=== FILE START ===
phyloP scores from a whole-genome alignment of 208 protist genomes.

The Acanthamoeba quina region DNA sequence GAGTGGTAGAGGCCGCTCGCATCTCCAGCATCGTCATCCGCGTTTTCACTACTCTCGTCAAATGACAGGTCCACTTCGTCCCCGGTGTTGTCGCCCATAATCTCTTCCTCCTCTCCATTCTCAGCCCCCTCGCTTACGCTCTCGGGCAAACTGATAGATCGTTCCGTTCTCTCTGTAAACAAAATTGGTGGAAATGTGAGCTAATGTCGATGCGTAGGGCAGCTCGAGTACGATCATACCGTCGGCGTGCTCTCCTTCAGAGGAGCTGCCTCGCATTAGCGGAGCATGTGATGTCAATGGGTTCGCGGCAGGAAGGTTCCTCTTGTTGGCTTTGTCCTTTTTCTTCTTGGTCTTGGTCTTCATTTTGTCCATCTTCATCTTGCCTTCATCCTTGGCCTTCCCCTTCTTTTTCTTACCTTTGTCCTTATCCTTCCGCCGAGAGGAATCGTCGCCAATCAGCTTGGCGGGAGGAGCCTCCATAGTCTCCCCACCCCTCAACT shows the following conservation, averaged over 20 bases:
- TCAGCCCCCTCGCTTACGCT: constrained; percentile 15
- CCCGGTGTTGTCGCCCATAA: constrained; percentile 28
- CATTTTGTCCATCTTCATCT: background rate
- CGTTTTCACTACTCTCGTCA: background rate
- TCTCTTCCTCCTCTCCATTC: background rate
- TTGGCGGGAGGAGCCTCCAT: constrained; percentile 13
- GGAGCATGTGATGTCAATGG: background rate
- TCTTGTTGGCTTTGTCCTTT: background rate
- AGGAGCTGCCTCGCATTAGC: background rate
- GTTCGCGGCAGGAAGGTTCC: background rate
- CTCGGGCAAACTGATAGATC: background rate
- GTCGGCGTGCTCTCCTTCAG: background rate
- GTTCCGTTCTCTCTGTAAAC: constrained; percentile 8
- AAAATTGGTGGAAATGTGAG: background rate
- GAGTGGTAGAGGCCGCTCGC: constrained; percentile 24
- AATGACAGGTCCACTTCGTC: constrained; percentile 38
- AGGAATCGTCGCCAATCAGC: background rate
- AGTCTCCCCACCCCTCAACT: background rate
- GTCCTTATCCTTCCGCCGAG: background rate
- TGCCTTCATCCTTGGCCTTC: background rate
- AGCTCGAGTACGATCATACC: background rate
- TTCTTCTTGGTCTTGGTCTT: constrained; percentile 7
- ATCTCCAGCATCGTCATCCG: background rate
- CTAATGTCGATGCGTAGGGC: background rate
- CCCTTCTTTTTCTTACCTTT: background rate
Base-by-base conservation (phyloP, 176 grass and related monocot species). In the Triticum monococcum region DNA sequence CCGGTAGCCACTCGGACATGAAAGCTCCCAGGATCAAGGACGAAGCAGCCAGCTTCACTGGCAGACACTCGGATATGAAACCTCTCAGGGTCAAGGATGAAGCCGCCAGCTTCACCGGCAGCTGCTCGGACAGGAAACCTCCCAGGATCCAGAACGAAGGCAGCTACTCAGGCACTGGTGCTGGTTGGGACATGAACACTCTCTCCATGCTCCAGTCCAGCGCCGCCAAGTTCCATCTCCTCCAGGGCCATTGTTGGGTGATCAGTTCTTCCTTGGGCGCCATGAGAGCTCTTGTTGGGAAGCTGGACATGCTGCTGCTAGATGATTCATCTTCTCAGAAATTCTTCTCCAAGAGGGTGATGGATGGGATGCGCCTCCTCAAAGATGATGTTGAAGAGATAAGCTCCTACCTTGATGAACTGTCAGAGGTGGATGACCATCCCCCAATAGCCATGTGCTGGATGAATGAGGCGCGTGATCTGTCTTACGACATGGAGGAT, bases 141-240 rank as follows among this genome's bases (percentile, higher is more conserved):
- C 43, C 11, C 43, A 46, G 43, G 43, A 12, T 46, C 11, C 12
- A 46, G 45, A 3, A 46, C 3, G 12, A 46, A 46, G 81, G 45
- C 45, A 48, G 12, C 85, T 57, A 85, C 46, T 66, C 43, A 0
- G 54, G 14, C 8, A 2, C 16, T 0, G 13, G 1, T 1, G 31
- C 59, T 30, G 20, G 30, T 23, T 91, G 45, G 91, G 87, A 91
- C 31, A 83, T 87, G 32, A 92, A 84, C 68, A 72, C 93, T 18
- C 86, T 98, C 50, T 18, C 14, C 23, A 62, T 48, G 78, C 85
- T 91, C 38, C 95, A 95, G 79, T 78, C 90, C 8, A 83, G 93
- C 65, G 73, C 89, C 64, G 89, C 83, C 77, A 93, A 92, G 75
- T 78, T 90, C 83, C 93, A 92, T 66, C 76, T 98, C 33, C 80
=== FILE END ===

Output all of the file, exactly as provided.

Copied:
phyloP scores from a whole-genome alignment of 208 protist genomes.

The Acanthamoeba quina region DNA sequence GAGTGGTAGAGGCCGCTCGCATCTCCAGCATCGTCATCCGCGTTTTCACTACTCTCGTCAAATGACAGGTCCACTTCGTCCCCGGTGTTGTCGCCCATAATCTCTTCCTCCTCTCCATTCTCAGCCCCCTCGCTTACGCTCTCGGGCAAACTGATAGATCGTTCCGTTCTCTCTGTAAACAAAATTGGTGGAAATGTGAGCTAATGTCGATGCGTAGGGCAGCTCGAGTACGATCATACCGTCGGCGTGCTCTCCTTCAGAGGAGCTGCCTCGCATTAGCGGAGCATGTGATGTCAATGGGTTCGCGGCAGGAAGGTTCCTCTTGTTGGCTTTGTCCTTTTTCTTCTTGGTCTTGGTCTTCATTTTGTCCATCTTCATCTTGCCTTCATCCTTGGCCTTCCCCTTCTTTTTCTTACCTTTGTCCTTATCCTTCCGCCGAGAGGAATCGTCGCCAATCAGCTTGGCGGGAGGAGCCTCCATAGTCTCCCCACCCCTCAACT shows the following conservation, averaged over 20 bases:
- TCAGCCCCCTCGCTTACGCT: constrained; percentile 15
- CCCGGTGTTGTCGCCCATAA: constrained; percentile 28
- CATTTTGTCCATCTTCATCT: background rate
- CGTTTTCACTACTCTCGTCA: background rate
- TCTCTTCCTCCTCTCCATTC: background rate
- TTGGCGGGAGGAGCCTCCAT: constrained; percentile 13
- GGAGCATGTGATGTCAATGG: background rate
- TCTTGTTGGCTTTGTCCTTT: background rate
- AGGAGCTGCCTCGCATTAGC: background rate
- GTTCGCGGCAGGAAGGTTCC: background rate
- CTCGGGCAAACTGATAGATC: background rate
- GTCGGCGTGCTCTCCTTCAG: background rate
- GTTCCGTTCTCTCTGTAAAC: constrained; percentile 8
- AAAATTGGTGGAAATGTGAG: background rate
- GAGTGGTAGAGGCCGCTCGC: constrained; percentile 24
- AATGACAGGTCCACTTCGTC: constrained; percentile 38
- AGGAATCGTCGCCAATCAGC: background rate
- AGTCTCCCCACCCCTCAACT: background rate
- GTCCTTATCCTTCCGCCGAG: background rate
- TGCCTTCATCCTTGGCCTTC: background rate
- AGCTCGAGTACGATCATACC: background rate
- TTCTTCTTGGTCTTGGTCTT: constrained; percentile 7
- ATCTCCAGCATCGTCATCCG: background rate
- CTAATGTCGATGCGTAGGGC: background rate
- CCCTTCTTTTTCTTACCTTT: background rate
Base-by-base conservation (phyloP, 176 grass and related monocot species). In the Triticum monococcum region DNA sequence CCGGTAGCCACTCGGACATGAAAGCTCCCAGGATCAAGGACGAAGCAGCCAGCTTCACTGGCAGACACTCGGATATGAAACCTCTCAGGGTCAAGGATGAAGCCGCCAGCTTCACCGGCAGCTGCTCGGACAGGAAACCTCCCAGGATCCAGAACGAAGGCAGCTACTCAGGCACTGGTGCTGGTTGGGACATGAACACTCTCTCCATGCTCCAGTCCAGCGCCGCCAAGTTCCATCTCCTCCAGGGCCATTGTTGGGTGATCAGTTCTTCCTTGGGCGCCATGAGAGCTCTTGTTGGGAAGCTGGACATGCTGCTGCTAGATGATTCATCTTCTCAGAAATTCTTCTCCAAGAGGGTGATGGATGGGATGCGCCTCCTCAAAGATGATGTTGAAGAGATAAGCTCCTACCTTGATGAACTGTCAGAGGTGGATGACCATCCCCCAATAGCCATGTGCTGGATGAATGAGGCGCGTGATCTGTCTTACGACATGGAGGAT, bases 141-240 rank as follows among this genome's bases (percentile, higher is more conserved):
- C 43, C 11, C 43, A 46, G 43, G 43, A 12, T 46, C 11, C 12
- A 46, G 45, A 3, A 46, C 3, G 12, A 46, A 46, G 81, G 45
- C 45, A 48, G 12, C 85, T 57, A 85, C 46, T 66, C 43, A 0
- G 54, G 14, C 8, A 2, C 16, T 0, G 13, G 1, T 1, G 31
- C 59, T 30, G 20, G 30, T 23, T 91, G 45, G 91, G 87, A 91
- C 31, A 83, T 87, G 32, A 92, A 84, C 68, A 72, C 93, T 18
- C 86, T 98, C 50, T 18, C 14, C 23, A 62, T 48, G 78, C 85
- T 91, C 38, C 95, A 95, G 79, T 78, C 90, C 8, A 83, G 93
- C 65, G 73, C 89, C 64, G 89, C 83, C 77, A 93, A 92, G 75
- T 78, T 90, C 83, C 93, A 92, T 66, C 76, T 98, C 33, C 80